Frequently asked questions

Our Code Is Not Yet Updated to Mainnet!

Our latest release of Prysm, beta.1, is not mainnet compatible. Please do not run Prysm yet until we announce it in our Discord channel, our releases page, our official mailing list or in this documentation portal.

Joining Eth2 Questions

How can I make a deposit?

The best way to make a deposit and join eth2 is to follow the direct instructions on the official eth2 launchpad.

How can I get a bunch of test ETH to spin up a lot of validators on the testnet?

Our current faucet only gives out increments of 32.5 Goerli test ETH at any given time and prevents sending out to the same address too often. If you need a larger amount of test ETH, please reach out to us on discord here.

Can I get back my ETH? How can I withdraw my validator gains?

Deposits into eth2 are one-way in the beginning. Functionality of withdrawing gains transferring ETH won’t be available until later phases of the project. You can read more about the phases of eth2 here.

Running a Node

How can I view the metrics of my node? How can I visualize them?

Your node is running the popular prometheus server for metrics collection which displays its data by default on localhost:8080/metrics. You can visualize these metrics by connecting them to a grafana instance.

Can I run a node in the background?

Absolutely! If you are running via docker, it is as easy as adding the -d flag to your docker run command itself to run it in “detached” mode. You can see your running docker instances by typing in docker ps. If you are running via our precompiled binaries, such as the script, you can use tools such as systemd (example here)

I got slashed! Why? How can I avoid getting slashed?

Slashings in the network occur when you propose two conflicting blocks (blocks with the same slot but different inner data) or when you do a conflicting vote or a surround vote (read more about surrounding here). These will never happen if your node is operating as intended. You can, however, get yourself slashed if you run multiple validator clients with the same keys. There is a chance they may create two blocks or two conflicting votes at the same time as each other, causing you to get slashed from eth2. This is more common than it seems, as typically developers want to run redundant instances of servers for reliability purposes (if one goes down, the other one is ready right away to do its job). Famously, this same event happened in the Cosmos network as seen here. There are some cool projects that aim to prevent validators from getting slashed such as this one that are community built, but we have yet to standardize this functionality into Prysm.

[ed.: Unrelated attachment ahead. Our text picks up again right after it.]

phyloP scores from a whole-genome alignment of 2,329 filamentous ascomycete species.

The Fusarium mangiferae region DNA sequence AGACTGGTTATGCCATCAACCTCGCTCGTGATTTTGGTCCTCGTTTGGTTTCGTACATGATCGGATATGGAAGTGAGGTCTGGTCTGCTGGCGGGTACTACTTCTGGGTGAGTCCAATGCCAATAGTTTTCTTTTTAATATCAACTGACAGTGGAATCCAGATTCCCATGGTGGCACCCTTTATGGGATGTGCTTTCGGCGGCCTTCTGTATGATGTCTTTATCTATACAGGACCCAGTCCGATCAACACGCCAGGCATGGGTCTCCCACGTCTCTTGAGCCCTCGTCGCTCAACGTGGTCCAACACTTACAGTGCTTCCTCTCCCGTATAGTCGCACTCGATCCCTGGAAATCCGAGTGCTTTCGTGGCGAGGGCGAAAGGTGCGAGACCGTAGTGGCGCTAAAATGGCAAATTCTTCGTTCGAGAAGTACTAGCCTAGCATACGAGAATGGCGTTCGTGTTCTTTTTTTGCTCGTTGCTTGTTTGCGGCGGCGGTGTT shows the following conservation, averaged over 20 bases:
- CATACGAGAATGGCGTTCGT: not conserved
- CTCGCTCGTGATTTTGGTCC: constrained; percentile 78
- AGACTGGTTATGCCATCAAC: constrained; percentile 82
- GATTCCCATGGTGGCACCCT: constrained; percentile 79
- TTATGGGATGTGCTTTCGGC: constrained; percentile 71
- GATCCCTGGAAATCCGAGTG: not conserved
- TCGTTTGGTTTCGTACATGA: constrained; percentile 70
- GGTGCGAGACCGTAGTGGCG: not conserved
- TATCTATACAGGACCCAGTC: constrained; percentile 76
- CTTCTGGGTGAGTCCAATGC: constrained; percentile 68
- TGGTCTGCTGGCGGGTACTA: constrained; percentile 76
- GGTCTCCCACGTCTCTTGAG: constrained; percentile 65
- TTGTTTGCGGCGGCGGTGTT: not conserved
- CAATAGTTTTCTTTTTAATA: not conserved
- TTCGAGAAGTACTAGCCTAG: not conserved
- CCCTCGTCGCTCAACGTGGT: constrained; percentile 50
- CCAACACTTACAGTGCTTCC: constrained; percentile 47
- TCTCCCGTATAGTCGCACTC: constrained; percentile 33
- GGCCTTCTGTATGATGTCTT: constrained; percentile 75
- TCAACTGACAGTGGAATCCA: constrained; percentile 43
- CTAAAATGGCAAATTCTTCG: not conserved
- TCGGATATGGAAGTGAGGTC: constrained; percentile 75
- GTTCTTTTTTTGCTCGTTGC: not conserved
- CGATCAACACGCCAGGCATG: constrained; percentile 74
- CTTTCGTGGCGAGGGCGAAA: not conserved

Where can I read more about the incentive model in eth2?

This resource from the Ethereum blog is an excellent example.

My CPU/RAM usage is huge, what’s going on?

Memory management is an ongoing process for our team - we are constantly working on improving the experience of running a node itself. For now, these are the specs we recommend (these values will go down over time):

Recommended Hardware Processor: Intel Core i7–4770 or AMD FX-8310 or better Memory: 16GB RAM Storage: 100GB available space SSD Internet: Broadband connection